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Making the most of the trainee-supervisor relationship

October 2023: As London trainees rotate through their four different seats, they'll work closely alongside their dedicated supervisor. Former trainee Adhuv Prinja is now supervisor to trainee Serene Reza. We asked them to explain how future trainees can get the most out of this important working relationship.

"When you start off as a first-seat trainee, a supervisor is your first point of contact for many things, big and small. As you progress through the training contract, it's common for the supervisor's role to evolve from direct management into an advisory, mentorship-style role with increased focus on the 'bigger' issues such as career progression," explains Serene.

Creating an environment for trainees to fulfil their potential

"A supervisor's role is to ensure that their trainee is supported, encouraged and provided with the best environment in which to learn, grow and ultimately realise their full potential," says Adhuv. "As supervisors, it's up to us to ensure that our trainees maintain a strong development trajectory through their training contract. This covers the professional, legal and technical aspects of the role—for example taking the time to provide day-to-day training, providing good-quality work and constructive feedback on that work—but also mentoring and advice on their development more generally."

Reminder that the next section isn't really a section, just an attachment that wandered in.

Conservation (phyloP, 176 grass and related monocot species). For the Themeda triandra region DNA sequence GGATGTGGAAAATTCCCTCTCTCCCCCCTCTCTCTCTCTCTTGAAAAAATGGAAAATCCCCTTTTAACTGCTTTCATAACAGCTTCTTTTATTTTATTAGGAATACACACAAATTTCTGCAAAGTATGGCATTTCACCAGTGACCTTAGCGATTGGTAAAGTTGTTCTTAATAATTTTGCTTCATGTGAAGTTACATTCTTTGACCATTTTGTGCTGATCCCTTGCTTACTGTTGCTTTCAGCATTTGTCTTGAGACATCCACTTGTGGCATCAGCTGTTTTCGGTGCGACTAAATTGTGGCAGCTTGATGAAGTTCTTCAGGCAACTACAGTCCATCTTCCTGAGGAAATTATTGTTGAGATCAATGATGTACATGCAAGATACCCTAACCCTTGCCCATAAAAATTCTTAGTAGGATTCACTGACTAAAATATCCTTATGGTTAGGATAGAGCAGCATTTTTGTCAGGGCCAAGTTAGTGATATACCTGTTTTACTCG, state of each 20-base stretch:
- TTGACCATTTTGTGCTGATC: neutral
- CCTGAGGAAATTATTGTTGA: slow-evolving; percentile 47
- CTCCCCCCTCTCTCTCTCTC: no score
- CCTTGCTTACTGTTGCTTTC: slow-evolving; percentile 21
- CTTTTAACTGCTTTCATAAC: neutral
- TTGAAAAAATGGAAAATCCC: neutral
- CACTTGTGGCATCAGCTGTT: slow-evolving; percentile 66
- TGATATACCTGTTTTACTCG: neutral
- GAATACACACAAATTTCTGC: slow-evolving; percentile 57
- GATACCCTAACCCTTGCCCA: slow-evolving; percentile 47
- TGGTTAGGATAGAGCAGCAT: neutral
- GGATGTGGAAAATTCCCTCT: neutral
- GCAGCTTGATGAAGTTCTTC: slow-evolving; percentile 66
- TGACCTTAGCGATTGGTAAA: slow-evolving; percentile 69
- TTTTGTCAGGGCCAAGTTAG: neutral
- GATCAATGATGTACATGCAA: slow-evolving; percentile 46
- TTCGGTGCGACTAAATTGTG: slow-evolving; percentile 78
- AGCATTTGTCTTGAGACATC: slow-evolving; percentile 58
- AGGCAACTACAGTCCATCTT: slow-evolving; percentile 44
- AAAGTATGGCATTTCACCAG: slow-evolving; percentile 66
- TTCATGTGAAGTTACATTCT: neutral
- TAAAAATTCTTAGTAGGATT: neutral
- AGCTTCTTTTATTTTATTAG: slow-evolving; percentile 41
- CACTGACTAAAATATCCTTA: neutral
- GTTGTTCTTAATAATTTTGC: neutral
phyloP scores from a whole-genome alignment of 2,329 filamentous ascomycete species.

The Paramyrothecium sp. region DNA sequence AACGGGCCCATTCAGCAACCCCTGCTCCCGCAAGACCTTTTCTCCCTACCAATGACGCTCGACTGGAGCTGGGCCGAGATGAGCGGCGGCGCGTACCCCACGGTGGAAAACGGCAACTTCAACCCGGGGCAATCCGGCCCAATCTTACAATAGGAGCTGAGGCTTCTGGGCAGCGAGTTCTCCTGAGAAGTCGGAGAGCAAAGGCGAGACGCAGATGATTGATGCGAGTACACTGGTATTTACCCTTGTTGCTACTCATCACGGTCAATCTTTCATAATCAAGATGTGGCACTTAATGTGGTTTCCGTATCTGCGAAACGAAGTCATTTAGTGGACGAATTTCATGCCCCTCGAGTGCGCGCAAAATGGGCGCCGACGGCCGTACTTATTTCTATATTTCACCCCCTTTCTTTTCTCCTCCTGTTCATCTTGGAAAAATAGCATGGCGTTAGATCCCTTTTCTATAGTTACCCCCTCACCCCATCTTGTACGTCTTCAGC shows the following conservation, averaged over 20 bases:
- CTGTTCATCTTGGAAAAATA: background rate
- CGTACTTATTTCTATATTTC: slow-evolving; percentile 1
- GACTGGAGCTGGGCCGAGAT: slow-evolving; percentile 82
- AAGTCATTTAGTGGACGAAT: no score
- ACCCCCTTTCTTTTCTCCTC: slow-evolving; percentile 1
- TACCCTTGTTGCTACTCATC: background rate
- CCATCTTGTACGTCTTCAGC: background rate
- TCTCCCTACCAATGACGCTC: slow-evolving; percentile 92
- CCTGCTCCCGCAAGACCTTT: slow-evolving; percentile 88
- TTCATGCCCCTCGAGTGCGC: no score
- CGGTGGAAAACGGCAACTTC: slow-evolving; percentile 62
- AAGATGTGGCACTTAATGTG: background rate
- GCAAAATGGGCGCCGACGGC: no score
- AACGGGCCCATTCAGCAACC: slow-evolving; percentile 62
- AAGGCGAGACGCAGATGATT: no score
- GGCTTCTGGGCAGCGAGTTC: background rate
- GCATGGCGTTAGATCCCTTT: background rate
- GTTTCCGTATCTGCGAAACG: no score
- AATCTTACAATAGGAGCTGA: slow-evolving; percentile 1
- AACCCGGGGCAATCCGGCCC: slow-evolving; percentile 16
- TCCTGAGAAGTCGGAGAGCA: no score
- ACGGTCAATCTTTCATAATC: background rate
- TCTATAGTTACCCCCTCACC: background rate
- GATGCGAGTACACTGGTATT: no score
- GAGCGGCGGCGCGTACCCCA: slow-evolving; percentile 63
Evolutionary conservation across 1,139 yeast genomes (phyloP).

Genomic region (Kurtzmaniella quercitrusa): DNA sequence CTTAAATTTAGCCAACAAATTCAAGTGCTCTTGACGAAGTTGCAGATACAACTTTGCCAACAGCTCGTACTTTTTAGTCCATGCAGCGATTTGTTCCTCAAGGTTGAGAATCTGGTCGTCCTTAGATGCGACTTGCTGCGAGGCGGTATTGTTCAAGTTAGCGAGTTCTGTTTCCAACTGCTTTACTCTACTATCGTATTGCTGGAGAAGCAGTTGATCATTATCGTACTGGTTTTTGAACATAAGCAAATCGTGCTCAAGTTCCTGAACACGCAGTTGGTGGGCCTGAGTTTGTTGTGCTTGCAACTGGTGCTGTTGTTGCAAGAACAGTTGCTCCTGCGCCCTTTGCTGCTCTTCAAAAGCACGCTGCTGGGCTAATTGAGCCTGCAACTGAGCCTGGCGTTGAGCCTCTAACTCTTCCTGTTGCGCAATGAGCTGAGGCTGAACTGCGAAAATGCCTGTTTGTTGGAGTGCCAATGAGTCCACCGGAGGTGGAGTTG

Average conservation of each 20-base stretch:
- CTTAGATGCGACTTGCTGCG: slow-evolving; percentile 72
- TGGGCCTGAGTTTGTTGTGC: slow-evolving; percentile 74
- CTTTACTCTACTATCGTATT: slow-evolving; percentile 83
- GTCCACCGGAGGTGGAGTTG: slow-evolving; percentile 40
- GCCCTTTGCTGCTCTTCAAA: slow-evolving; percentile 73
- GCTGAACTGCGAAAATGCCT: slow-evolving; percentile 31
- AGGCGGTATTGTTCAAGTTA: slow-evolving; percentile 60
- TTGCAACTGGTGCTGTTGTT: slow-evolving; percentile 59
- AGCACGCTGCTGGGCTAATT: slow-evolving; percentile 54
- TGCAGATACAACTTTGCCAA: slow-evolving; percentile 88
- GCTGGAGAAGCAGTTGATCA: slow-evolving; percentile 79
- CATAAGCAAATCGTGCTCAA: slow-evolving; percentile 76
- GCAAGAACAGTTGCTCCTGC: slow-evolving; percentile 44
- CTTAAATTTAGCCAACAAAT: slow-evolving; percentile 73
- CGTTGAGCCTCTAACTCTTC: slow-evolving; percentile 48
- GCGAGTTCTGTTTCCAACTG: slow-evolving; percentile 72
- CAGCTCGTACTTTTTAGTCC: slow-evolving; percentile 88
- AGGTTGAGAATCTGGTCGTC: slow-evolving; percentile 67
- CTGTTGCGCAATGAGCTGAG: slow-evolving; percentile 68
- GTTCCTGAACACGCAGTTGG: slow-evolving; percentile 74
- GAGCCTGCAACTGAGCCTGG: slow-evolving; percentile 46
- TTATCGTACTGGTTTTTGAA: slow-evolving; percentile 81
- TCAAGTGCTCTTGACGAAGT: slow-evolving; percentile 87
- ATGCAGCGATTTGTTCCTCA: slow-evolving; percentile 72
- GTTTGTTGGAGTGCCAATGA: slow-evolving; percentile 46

Learning by osmosis: The benefits of working closely with your supervisor

Trainees usually share an office with their supervisor, and this proximity provides a great chance to learn on the job, according to Serene. "Learning by osmosis is a very real and valuable thing. Sharing an office is a great opportunity to observe how different supervisors approach particular types of legal issues, or deal with clients and other lawyers."

Adhuv Prinja

Maximising your experience with your supervisor

Adhuv says, "As a supervisor, you want a trainee to be engaged, enthusiastic and proactive. It can be daunting moving to a new seat and being dropped into an unfamiliar team, transaction or jurisdiction. Build a rapport with your supervisor and connect on a human level. You will feel more relaxed in the seat and find yourself in a less formal environment in which to learn."

Be authentic and honest

Serene says that the key to building a successful working relationship is being open and honest: "I think it's very important for trainees to be themselves. Authenticity and openness are usually obvious and are important to building working relationships. This also applies when it comes to your approach to tasks and asking questions. Be honest when you don't understand a task or why it's being done—supervisors are there to help, and they can only do so if they know you need advice in the first place." 

Finally, Serene points out that every supervisor was once in a trainee's shoes. "However senior they are, every supervisor was once a trainee. They know that the learning curve can be steep, and that unfamiliarity with tasks or practice areas can be daunting."